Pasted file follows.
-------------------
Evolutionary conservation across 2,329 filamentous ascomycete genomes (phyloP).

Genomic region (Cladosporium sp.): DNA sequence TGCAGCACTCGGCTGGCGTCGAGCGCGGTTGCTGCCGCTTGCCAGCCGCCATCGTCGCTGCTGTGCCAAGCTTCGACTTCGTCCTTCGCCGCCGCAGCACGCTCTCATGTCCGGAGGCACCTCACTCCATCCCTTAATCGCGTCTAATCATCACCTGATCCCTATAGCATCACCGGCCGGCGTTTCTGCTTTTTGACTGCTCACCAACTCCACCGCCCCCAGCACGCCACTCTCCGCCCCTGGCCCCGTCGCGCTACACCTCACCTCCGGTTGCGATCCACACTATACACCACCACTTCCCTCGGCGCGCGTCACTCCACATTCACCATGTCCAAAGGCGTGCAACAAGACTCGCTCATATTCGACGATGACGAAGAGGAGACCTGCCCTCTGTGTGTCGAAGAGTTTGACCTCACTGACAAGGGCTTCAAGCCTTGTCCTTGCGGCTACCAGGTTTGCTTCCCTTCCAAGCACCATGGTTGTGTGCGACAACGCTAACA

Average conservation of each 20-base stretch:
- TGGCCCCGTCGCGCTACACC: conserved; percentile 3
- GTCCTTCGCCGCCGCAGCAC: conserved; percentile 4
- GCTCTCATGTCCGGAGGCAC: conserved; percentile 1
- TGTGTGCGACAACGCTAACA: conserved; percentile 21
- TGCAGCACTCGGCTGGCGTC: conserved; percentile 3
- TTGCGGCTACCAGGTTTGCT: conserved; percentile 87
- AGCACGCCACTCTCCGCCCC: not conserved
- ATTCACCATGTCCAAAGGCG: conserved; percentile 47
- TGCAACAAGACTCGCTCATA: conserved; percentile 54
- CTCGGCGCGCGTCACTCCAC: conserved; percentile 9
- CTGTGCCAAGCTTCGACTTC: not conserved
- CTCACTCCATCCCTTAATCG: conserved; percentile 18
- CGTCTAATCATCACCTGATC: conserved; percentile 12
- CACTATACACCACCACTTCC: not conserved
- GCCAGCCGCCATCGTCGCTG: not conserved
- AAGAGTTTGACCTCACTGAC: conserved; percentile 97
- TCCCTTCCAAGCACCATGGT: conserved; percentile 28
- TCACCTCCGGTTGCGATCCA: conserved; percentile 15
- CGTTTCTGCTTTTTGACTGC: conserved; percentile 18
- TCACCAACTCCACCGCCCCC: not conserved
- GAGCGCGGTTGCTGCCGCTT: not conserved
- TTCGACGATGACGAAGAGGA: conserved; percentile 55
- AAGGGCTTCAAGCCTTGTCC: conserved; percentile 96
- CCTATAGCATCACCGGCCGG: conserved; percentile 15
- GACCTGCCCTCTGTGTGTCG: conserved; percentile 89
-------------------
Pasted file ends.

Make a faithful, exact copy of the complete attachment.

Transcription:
Evolutionary conservation across 2,329 filamentous ascomycete genomes (phyloP).

Genomic region (Cladosporium sp.): DNA sequence TGCAGCACTCGGCTGGCGTCGAGCGCGGTTGCTGCCGCTTGCCAGCCGCCATCGTCGCTGCTGTGCCAAGCTTCGACTTCGTCCTTCGCCGCCGCAGCACGCTCTCATGTCCGGAGGCACCTCACTCCATCCCTTAATCGCGTCTAATCATCACCTGATCCCTATAGCATCACCGGCCGGCGTTTCTGCTTTTTGACTGCTCACCAACTCCACCGCCCCCAGCACGCCACTCTCCGCCCCTGGCCCCGTCGCGCTACACCTCACCTCCGGTTGCGATCCACACTATACACCACCACTTCCCTCGGCGCGCGTCACTCCACATTCACCATGTCCAAAGGCGTGCAACAAGACTCGCTCATATTCGACGATGACGAAGAGGAGACCTGCCCTCTGTGTGTCGAAGAGTTTGACCTCACTGACAAGGGCTTCAAGCCTTGTCCTTGCGGCTACCAGGTTTGCTTCCCTTCCAAGCACCATGGTTGTGTGCGACAACGCTAACA

Average conservation of each 20-base stretch:
- TGGCCCCGTCGCGCTACACC: conserved; percentile 3
- GTCCTTCGCCGCCGCAGCAC: conserved; percentile 4
- GCTCTCATGTCCGGAGGCAC: conserved; percentile 1
- TGTGTGCGACAACGCTAACA: conserved; percentile 21
- TGCAGCACTCGGCTGGCGTC: conserved; percentile 3
- TTGCGGCTACCAGGTTTGCT: conserved; percentile 87
- AGCACGCCACTCTCCGCCCC: not conserved
- ATTCACCATGTCCAAAGGCG: conserved; percentile 47
- TGCAACAAGACTCGCTCATA: conserved; percentile 54
- CTCGGCGCGCGTCACTCCAC: conserved; percentile 9
- CTGTGCCAAGCTTCGACTTC: not conserved
- CTCACTCCATCCCTTAATCG: conserved; percentile 18
- CGTCTAATCATCACCTGATC: conserved; percentile 12
- CACTATACACCACCACTTCC: not conserved
- GCCAGCCGCCATCGTCGCTG: not conserved
- AAGAGTTTGACCTCACTGAC: conserved; percentile 97
- TCCCTTCCAAGCACCATGGT: conserved; percentile 28
- TCACCTCCGGTTGCGATCCA: conserved; percentile 15
- CGTTTCTGCTTTTTGACTGC: conserved; percentile 18
- TCACCAACTCCACCGCCCCC: not conserved
- GAGCGCGGTTGCTGCCGCTT: not conserved
- TTCGACGATGACGAAGAGGA: conserved; percentile 55
- AAGGGCTTCAAGCCTTGTCC: conserved; percentile 96
- CCTATAGCATCACCGGCCGG: conserved; percentile 15
- GACCTGCCCTCTGTGTGTCG: conserved; percentile 89